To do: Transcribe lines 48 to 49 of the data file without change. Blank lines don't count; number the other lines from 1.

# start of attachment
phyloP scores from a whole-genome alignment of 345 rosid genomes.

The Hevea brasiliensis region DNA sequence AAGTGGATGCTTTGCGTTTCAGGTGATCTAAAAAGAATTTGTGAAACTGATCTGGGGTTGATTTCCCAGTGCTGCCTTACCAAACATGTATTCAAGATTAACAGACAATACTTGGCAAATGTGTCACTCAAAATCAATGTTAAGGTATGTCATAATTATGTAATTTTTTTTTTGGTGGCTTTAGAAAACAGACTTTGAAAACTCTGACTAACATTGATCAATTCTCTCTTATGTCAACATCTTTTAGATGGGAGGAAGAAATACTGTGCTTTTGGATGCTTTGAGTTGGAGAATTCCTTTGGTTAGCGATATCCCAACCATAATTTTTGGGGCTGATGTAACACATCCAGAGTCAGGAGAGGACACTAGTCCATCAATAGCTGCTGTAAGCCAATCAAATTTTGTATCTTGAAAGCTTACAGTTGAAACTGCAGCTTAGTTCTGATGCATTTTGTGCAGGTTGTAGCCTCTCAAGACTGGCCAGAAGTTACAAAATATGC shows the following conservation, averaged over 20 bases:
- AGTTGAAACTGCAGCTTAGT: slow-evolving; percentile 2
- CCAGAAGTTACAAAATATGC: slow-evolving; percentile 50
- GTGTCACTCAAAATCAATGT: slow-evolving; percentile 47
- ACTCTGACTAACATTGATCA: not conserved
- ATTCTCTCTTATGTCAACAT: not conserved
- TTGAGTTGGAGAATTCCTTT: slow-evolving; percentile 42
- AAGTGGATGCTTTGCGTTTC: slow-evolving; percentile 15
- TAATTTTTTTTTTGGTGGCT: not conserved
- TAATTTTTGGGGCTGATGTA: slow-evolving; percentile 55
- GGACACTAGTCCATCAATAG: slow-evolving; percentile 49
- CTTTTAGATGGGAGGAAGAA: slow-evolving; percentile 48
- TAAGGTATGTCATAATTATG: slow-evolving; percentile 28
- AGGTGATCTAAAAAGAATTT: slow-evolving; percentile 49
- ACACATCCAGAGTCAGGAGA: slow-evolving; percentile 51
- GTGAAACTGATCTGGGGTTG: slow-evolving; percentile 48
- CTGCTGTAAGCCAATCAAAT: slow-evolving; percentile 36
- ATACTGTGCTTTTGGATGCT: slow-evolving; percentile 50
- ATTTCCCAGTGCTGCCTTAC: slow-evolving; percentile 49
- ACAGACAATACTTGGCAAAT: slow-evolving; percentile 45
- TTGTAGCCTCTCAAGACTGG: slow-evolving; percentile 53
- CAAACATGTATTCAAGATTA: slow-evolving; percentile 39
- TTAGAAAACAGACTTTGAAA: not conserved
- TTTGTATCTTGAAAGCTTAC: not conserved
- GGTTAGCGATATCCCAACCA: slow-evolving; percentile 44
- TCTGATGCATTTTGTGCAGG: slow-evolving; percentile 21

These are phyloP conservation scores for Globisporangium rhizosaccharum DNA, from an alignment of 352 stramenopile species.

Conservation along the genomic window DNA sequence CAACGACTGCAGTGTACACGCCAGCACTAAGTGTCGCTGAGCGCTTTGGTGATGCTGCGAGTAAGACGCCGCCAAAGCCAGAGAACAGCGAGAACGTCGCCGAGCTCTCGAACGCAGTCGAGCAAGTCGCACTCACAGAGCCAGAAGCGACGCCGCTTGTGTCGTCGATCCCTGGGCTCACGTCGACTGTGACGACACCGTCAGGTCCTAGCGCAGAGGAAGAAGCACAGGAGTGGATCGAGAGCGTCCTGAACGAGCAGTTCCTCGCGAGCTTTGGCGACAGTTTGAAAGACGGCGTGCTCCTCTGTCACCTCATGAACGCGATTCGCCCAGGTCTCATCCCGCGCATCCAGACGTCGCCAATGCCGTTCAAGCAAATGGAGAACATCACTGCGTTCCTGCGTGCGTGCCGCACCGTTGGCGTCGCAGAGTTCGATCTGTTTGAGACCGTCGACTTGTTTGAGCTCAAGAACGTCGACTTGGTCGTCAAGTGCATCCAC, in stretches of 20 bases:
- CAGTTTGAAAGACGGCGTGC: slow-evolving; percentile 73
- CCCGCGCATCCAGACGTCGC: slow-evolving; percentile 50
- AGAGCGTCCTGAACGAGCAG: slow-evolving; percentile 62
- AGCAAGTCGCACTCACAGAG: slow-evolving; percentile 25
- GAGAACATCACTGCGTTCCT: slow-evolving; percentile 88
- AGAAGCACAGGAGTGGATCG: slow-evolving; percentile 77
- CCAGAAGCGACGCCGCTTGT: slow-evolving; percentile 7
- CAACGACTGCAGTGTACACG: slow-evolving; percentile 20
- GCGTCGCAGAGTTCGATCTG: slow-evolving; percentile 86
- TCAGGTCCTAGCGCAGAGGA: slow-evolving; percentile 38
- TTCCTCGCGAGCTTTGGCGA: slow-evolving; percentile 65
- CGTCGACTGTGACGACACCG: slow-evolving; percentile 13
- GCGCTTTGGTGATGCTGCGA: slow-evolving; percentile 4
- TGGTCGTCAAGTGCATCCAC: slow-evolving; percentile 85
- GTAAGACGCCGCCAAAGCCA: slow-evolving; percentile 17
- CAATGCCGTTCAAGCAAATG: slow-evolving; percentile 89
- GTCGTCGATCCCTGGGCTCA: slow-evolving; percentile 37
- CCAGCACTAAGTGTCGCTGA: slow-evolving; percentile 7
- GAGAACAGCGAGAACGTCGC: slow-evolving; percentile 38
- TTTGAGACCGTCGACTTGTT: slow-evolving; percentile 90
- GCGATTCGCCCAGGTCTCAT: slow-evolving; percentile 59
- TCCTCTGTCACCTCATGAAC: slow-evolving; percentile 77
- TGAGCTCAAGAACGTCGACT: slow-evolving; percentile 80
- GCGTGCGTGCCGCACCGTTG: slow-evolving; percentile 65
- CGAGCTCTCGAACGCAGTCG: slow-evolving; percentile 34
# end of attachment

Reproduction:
- GAGAACAGCGAGAACGTCGC: slow-evolving; percentile 38
- TTTGAGACCGTCGACTTGTT: slow-evolving; percentile 90